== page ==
No Meltdown But the End of 10% Economic Growth for China
Martin Wolf has a very good column at The Financial Times about China’s troubling financial situation:
Imagine you were told of an unnamed economy that had soaring investment and credit, but falling growth. A rising proportion of investment activity was being funded by debt, while at the same time returns were falling. You would surely expect an unhappy ending.
Credit cannot grow faster than GDP forever, even in China. The question is not whether it will stop, but how – and when. The longer this goes on, the greater the risk of a nasty surprise down the road. Furthermore, some part of the recent growth has almost certainly been an illusion: investment that does not generate much of a return is in part waste, rather than valuable output – however beneficial its immediate impact on demand may seem to be.
That’s a key point. Some government spending is investment; other government spending is consumption. At this point it seems pretty unlikely that all of China’s government-funded construction has been investment. No one on either side of the ocean really knows how much is which.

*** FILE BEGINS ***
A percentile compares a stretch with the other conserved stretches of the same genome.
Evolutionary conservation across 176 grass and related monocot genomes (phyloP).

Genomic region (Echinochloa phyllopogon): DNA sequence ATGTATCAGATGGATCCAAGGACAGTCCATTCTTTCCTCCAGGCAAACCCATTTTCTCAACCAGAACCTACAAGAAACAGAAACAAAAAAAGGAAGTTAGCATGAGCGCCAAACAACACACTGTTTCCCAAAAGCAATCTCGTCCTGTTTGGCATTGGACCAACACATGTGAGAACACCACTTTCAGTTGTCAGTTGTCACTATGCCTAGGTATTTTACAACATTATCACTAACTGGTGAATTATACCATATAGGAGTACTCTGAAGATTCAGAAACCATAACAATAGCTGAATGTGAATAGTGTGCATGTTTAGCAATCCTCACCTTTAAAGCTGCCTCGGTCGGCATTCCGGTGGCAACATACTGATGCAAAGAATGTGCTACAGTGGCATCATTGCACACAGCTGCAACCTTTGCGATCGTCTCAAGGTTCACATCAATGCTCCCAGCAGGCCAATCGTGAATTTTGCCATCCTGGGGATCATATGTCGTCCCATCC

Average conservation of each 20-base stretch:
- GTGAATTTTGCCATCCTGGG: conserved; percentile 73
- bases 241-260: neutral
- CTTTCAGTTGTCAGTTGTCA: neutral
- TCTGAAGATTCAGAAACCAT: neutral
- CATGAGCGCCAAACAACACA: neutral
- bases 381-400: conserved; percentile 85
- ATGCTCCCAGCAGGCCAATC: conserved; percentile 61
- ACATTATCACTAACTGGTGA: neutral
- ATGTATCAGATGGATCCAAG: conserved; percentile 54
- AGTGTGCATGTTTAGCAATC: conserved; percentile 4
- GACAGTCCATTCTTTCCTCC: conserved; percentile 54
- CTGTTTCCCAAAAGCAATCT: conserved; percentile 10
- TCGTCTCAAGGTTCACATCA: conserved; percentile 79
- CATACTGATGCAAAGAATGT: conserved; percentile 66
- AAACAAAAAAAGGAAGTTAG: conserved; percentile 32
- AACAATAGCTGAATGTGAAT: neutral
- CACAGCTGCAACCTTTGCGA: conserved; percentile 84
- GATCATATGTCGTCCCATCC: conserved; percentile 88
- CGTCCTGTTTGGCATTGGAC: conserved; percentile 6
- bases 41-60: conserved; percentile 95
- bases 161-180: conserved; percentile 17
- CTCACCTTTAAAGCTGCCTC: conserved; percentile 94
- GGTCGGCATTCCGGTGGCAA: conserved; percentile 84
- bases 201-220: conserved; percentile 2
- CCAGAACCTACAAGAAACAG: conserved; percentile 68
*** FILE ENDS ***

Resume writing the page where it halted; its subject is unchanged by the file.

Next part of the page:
The exchange controls on the renminbi place China in a stronger position (and foreign companies in a weaker one) than might otherwise be the case. That’s something I warned my bosses about decades ago when investing in China looked much riskier than it does now.
How is China’s sitution likely to resolve itself?
The accumulation of debt is likely to end not with a financial bang but with a whimper, as growth peters out. According to the IMF staff, low interest rates for household savers have helped subsidise investment to the tune of about 4 per cent of GDP a year. Small and medium enterprises face a higher cost of capital because of the priority given to larger corporations. These implicit taxes on households and SMEs will probably have to rise, harming the economy, if investment is to be sustained at these exalted levels.
The Chinese authorities have long believed that growth rates below 7% would result in substantial unemployment which in turn would result in civil unrest in the country. If they’re right there could be some very trying times ahead.